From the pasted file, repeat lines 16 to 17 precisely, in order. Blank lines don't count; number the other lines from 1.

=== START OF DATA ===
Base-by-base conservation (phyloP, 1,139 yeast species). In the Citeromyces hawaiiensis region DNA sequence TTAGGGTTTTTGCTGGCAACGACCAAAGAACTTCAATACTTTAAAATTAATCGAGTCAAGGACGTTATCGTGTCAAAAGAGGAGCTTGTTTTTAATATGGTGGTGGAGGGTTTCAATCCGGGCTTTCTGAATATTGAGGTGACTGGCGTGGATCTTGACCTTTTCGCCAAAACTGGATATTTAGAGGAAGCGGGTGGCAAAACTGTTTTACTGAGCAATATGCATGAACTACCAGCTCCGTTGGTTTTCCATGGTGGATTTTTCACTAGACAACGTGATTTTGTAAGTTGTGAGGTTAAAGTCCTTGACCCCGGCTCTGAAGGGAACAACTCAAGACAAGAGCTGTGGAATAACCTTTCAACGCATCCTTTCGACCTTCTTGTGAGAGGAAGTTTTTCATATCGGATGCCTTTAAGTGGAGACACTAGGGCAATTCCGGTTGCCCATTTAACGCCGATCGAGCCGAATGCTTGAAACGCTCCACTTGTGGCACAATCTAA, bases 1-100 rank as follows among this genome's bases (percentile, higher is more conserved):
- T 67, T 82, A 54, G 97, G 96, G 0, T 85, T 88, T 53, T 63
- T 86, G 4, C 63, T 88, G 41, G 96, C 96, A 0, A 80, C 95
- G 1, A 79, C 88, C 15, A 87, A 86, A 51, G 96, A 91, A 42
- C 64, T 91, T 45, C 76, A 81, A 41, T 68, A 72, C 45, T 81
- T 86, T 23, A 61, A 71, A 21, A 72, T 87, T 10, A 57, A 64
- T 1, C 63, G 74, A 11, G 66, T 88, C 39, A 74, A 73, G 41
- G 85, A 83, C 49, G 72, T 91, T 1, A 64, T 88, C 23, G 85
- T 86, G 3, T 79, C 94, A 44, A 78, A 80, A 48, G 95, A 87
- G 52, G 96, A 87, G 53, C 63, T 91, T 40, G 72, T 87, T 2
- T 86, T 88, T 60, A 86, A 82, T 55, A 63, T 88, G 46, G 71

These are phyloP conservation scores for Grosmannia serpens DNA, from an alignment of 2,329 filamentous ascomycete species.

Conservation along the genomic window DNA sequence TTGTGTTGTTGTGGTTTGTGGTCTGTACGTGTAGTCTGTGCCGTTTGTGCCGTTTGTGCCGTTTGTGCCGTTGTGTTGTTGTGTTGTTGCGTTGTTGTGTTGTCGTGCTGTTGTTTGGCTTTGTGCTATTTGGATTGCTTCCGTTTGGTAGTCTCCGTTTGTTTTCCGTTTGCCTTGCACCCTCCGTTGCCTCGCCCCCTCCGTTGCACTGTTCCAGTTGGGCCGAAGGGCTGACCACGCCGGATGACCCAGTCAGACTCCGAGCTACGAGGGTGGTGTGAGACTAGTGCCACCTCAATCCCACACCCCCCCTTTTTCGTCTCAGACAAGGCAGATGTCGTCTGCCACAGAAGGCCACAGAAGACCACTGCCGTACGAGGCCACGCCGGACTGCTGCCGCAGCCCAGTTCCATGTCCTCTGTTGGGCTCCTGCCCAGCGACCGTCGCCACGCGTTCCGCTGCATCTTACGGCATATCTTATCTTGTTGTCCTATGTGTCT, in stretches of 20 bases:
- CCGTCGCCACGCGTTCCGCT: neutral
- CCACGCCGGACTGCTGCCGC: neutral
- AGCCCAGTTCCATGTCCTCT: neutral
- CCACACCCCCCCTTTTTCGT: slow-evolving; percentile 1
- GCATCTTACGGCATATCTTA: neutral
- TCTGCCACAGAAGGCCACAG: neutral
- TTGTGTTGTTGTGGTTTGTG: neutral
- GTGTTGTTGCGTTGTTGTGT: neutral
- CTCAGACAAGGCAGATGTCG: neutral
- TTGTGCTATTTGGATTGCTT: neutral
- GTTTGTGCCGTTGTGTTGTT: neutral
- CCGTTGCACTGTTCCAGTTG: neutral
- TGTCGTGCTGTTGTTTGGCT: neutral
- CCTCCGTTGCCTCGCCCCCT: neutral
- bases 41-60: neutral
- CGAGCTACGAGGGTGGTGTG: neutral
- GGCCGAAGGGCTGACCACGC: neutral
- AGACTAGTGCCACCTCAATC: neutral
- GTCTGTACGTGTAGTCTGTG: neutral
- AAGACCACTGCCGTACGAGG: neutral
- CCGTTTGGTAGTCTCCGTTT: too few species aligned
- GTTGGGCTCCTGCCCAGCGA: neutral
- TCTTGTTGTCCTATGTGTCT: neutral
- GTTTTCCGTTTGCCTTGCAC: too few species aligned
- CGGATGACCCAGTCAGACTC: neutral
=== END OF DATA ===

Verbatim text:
- AGCCCAGTTCCATGTCCTCT: neutral
- CCACACCCCCCCTTTTTCGT: slow-evolving; percentile 1